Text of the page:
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Publication numberUS3527475 A
Publication typeGrant
Publication dateSep 8, 1970
Filing dateMar 7, 1969
Priority dateMar 7, 1969
Publication numberUS 3527475 A, US 3527475A, US-A-3527475, US3527475 A, US3527475A
InventorsCarey William R, King David Charles
Original AssigneeEaton Yale & Towne
Export CitationBiBTeX, EndNote, RefMan
External Links: USPTO, USPTO Assignment, Espacenet
Vehicle safety system
US 3527475 A
Abstract  available in
Images(1)
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Claims  available in
Description  (OCR text may contain errors)

Sept. 8, 1970 w, CAREY ETAL 3,527,475

' VEHICLE SAFETY SYSTEM Origifial Filed March 9, 1967 ('5 I H .1' 24 p 3 INVENTORS fiawiz C. 6229 ,4 TTORNEVJ United States Patent US. Cl. 280-150 2 Claims ABSTRACT OF THE DISCLOSURE A vehicle including a body with an inflating means supported by the body and in communication with a bag for inflating the bag with a fluid in response to a predetermined condition of the vehicle, such as a crash. The inflated bag prevents an occupant of the vehicle from impacting with the vehicle body and includes exhaust means comprising a patch secured over an aperture in the inflatable bag. The patch ruptures and exhausts fluid from the bag to automatically dissipate energy resulting from the movement of an occupant against the inflated bag during a crash, thus minimizing rebound of such an occupant.

This is a continuation of Ser. No. 621,846 filed Mar. 9, 1967, now abandoned.

Recently, there has been a large amount of talent and capital expended in the research and development of various safety devices for vehicles and particularly automobiles. Much of this effort has been expended in an attempt to solve the problems associated with the socalled second collision. The second collision occurs as a result of the crash of a vehicle when the occupant of the vehicle is thrown against and collides with portions of the vehicle, such as the instrument panel and/ or wind shield.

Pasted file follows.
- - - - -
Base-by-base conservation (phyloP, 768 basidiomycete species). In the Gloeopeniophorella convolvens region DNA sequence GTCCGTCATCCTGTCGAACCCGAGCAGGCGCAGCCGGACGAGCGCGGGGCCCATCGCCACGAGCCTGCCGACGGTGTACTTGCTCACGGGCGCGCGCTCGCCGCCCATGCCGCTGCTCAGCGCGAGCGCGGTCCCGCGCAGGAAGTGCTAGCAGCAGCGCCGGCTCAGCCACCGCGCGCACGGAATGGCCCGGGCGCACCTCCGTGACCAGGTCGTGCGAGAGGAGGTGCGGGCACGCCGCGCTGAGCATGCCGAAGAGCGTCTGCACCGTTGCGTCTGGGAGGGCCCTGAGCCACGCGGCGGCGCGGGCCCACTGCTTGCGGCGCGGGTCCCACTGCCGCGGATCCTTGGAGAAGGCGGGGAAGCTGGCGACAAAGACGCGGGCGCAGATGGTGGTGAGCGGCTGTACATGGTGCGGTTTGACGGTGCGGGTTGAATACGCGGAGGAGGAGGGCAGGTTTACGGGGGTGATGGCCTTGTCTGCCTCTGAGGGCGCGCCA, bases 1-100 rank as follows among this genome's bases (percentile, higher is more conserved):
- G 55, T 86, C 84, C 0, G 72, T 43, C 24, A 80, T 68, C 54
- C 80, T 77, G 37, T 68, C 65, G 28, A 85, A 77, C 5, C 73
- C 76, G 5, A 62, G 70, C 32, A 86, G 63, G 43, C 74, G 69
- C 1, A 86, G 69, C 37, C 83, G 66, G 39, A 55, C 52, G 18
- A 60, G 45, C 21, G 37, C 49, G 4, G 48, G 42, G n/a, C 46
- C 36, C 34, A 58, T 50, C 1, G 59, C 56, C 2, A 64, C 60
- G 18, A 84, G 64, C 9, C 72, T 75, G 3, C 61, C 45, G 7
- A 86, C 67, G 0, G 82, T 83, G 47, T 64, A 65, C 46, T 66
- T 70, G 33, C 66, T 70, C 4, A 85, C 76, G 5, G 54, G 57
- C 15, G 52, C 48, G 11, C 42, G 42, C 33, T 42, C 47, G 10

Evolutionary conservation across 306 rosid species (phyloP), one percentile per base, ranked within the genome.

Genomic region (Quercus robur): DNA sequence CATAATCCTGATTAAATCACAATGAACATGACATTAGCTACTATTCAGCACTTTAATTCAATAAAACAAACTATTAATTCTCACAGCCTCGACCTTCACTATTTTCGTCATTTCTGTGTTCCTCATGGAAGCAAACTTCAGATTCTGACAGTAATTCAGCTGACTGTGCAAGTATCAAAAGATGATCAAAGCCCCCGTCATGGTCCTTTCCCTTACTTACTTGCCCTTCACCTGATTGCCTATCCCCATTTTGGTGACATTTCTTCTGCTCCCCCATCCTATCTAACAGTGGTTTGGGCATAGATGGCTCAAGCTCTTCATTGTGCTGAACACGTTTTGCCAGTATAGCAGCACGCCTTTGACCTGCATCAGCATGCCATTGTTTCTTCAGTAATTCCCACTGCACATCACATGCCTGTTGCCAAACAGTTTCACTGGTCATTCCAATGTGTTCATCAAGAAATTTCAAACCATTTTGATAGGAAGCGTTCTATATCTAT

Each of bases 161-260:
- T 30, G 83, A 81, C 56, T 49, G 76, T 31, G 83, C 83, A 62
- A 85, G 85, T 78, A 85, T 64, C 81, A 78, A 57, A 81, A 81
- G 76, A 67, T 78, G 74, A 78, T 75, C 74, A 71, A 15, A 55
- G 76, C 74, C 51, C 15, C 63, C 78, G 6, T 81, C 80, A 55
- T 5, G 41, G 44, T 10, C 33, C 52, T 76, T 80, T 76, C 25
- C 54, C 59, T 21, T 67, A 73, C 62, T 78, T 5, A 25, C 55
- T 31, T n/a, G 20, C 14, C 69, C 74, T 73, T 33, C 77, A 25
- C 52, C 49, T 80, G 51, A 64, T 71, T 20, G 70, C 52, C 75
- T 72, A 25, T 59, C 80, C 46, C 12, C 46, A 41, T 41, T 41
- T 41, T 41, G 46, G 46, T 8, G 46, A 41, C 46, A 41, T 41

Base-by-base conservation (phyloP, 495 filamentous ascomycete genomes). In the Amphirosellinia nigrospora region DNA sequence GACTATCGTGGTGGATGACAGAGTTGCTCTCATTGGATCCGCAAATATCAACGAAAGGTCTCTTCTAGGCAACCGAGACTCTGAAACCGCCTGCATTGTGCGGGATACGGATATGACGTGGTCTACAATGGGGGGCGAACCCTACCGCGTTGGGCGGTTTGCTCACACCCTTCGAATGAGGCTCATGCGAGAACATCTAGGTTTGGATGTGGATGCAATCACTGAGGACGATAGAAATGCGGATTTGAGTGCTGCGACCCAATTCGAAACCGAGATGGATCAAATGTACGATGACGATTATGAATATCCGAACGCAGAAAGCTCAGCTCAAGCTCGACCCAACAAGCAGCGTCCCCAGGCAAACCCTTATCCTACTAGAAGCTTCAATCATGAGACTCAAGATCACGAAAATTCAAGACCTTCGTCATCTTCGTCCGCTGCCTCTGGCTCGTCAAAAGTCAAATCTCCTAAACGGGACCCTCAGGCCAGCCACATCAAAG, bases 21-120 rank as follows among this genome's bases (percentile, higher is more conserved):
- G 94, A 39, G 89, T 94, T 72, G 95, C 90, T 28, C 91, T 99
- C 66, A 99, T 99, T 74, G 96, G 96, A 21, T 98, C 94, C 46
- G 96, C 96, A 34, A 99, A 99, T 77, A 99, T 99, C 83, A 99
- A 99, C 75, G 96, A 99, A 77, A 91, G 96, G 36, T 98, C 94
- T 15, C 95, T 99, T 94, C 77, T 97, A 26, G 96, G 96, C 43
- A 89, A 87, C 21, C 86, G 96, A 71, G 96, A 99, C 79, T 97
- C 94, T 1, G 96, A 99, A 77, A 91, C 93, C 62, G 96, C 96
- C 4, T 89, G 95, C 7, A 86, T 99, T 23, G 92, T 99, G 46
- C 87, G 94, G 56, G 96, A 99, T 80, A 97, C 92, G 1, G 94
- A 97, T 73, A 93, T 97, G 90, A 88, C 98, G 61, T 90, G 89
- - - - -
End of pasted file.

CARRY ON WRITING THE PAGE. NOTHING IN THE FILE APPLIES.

The prior art discloses various assemblies for solving this problem. One such prior art assembly includes an inflatable bag. The inflatable bag is normally stored in or supported by the vehicle body in a collapsed, folded position. Various sources of fluid pressure are utilized for inflating the bag. In one such prior art system, the occupant of the vehicle manually actuates the assembly in anticipation of an impending crash for inflating the bag. In other assemblies, the inflation of the bag is accomplished automatically in response to a predetermined operating condition of the vehicle as determined by appropriate sensing devices, such as accelerometers, inertia responsive switches, and the like. Such an assembly is disclosed in copending application Ser. No. 562,289, filed July 1, 1966 (now Pat. No. 3,414,292) in the names of Sidney Oldberg and William R. Carey and assigned to the assignee of the instant invention.